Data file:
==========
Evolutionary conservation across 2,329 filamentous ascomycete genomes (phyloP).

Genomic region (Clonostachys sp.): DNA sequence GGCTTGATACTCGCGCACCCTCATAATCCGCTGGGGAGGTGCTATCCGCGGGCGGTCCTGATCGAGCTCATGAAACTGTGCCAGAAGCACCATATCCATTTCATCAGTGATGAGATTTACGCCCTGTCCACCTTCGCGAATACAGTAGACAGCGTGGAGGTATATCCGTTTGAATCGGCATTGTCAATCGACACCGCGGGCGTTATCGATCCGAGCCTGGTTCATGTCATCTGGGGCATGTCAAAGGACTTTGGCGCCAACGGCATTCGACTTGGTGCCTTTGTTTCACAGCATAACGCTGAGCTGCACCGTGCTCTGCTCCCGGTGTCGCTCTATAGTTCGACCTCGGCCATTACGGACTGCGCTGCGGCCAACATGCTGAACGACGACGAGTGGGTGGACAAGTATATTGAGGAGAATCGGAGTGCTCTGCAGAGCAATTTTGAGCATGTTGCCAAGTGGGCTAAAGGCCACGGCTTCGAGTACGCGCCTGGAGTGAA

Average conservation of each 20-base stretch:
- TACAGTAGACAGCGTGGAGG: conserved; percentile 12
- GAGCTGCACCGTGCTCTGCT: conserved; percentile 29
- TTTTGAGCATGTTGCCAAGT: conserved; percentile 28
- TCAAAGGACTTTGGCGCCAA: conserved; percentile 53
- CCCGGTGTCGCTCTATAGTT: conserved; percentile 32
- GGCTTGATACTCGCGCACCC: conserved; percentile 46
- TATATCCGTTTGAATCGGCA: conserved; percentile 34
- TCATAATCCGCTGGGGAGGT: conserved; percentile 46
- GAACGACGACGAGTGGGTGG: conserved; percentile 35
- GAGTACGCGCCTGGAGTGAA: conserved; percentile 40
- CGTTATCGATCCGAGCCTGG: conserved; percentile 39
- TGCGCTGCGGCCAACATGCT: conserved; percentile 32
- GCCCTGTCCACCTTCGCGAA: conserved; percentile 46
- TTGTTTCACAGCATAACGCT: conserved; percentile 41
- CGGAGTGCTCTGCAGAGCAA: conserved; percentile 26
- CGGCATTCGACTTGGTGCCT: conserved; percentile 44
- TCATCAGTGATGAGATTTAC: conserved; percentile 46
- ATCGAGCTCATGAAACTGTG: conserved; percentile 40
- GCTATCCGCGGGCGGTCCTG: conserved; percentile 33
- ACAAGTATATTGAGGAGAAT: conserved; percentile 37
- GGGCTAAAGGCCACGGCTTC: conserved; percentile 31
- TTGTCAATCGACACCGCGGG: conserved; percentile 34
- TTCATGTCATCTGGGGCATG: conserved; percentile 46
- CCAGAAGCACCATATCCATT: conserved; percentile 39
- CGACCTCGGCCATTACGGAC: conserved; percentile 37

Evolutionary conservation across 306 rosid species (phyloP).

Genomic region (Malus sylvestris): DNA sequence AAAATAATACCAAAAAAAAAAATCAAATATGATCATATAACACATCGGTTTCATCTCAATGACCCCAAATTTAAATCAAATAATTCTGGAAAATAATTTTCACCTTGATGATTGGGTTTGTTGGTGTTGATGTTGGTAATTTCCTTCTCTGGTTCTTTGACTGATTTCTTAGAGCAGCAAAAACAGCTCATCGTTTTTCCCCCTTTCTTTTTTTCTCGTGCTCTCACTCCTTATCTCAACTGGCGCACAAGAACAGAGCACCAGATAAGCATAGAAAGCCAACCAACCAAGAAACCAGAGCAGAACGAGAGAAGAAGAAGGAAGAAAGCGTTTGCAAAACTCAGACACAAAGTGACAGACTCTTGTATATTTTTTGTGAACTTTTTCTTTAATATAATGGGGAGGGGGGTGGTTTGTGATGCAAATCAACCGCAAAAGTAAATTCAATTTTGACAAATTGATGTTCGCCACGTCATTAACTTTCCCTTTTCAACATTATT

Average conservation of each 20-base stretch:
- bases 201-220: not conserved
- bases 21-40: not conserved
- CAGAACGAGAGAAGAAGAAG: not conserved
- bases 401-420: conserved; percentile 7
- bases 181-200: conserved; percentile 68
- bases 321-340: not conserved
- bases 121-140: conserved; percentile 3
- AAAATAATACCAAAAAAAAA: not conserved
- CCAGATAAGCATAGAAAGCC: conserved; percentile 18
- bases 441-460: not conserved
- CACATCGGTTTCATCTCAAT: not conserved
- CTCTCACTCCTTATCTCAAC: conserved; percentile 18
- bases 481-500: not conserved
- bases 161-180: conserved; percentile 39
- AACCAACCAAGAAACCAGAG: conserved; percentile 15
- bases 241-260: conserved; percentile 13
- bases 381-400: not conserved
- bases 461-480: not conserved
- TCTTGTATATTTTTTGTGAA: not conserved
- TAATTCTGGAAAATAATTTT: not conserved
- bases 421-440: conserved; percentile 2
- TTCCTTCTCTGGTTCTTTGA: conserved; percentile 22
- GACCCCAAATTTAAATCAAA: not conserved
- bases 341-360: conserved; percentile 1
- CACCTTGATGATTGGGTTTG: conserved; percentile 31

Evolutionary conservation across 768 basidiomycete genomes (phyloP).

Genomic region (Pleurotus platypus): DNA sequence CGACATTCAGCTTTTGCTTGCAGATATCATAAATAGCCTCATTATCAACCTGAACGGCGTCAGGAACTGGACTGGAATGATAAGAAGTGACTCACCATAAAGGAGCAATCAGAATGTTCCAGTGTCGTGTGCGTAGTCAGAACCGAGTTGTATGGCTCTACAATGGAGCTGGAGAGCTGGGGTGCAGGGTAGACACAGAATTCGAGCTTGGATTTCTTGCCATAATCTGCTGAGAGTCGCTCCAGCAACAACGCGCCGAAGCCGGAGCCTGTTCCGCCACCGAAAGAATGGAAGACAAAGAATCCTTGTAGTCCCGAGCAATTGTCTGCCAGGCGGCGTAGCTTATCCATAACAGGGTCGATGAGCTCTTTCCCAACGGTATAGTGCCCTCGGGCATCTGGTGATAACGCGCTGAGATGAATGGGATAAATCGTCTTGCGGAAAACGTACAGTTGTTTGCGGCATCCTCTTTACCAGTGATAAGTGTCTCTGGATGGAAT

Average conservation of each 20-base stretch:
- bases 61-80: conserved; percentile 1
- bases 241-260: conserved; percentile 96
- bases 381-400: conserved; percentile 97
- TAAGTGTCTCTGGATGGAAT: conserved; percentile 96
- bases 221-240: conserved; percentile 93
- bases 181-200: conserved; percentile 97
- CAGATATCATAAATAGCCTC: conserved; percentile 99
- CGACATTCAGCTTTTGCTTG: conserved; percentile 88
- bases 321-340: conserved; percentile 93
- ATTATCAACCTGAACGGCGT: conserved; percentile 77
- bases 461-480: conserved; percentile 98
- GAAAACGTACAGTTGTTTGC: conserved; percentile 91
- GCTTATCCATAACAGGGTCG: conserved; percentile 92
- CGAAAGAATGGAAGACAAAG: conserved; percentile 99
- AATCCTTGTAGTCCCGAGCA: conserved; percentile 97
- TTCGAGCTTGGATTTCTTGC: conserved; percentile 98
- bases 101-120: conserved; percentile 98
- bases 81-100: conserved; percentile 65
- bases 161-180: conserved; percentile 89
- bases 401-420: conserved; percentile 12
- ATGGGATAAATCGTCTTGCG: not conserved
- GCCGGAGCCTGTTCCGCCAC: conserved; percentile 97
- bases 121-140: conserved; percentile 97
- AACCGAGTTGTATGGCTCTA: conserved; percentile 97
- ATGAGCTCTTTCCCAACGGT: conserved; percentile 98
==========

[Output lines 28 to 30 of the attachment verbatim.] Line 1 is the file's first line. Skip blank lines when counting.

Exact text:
- CGACCTCGGCCATTACGGAC: conserved; percentile 37

Evolutionary conservation across 306 rosid species (phyloP).

Genomic region (Malus sylvestris): DNA sequence AAAATAATACCAAAAAAAAAAATCAAATATGATCATATAACACATCGGTTTCATCTCAATGACCCCAAATTTAAATCAAATAATTCTGGAAAATAATTTTCACCTTGATGATTGGGTTTGTTGGTGTTGATGTTGGTAATTTCCTTCTCTGGTTCTTTGACTGATTTCTTAGAGCAGCAAAAACAGCTCATCGTTTTTCCCCCTTTCTTTTTTTCTCGTGCTCTCACTCCTTATCTCAACTGGCGCACAAGAACAGAGCACCAGATAAGCATAGAAAGCCAACCAACCAAGAAACCAGAGCAGAACGAGAGAAGAAGAAGGAAGAAAGCGTTTGCAAAACTCAGACACAAAGTGACAGACTCTTGTATATTTTTTGTGAACTTTTTCTTTAATATAATGGGGAGGGGGGTGGTTTGTGATGCAAATCAACCGCAAAAGTAAATTCAATTTTGACAAATTGATGTTCGCCACGTCATTAACTTTCCCTTTTCAACATTATT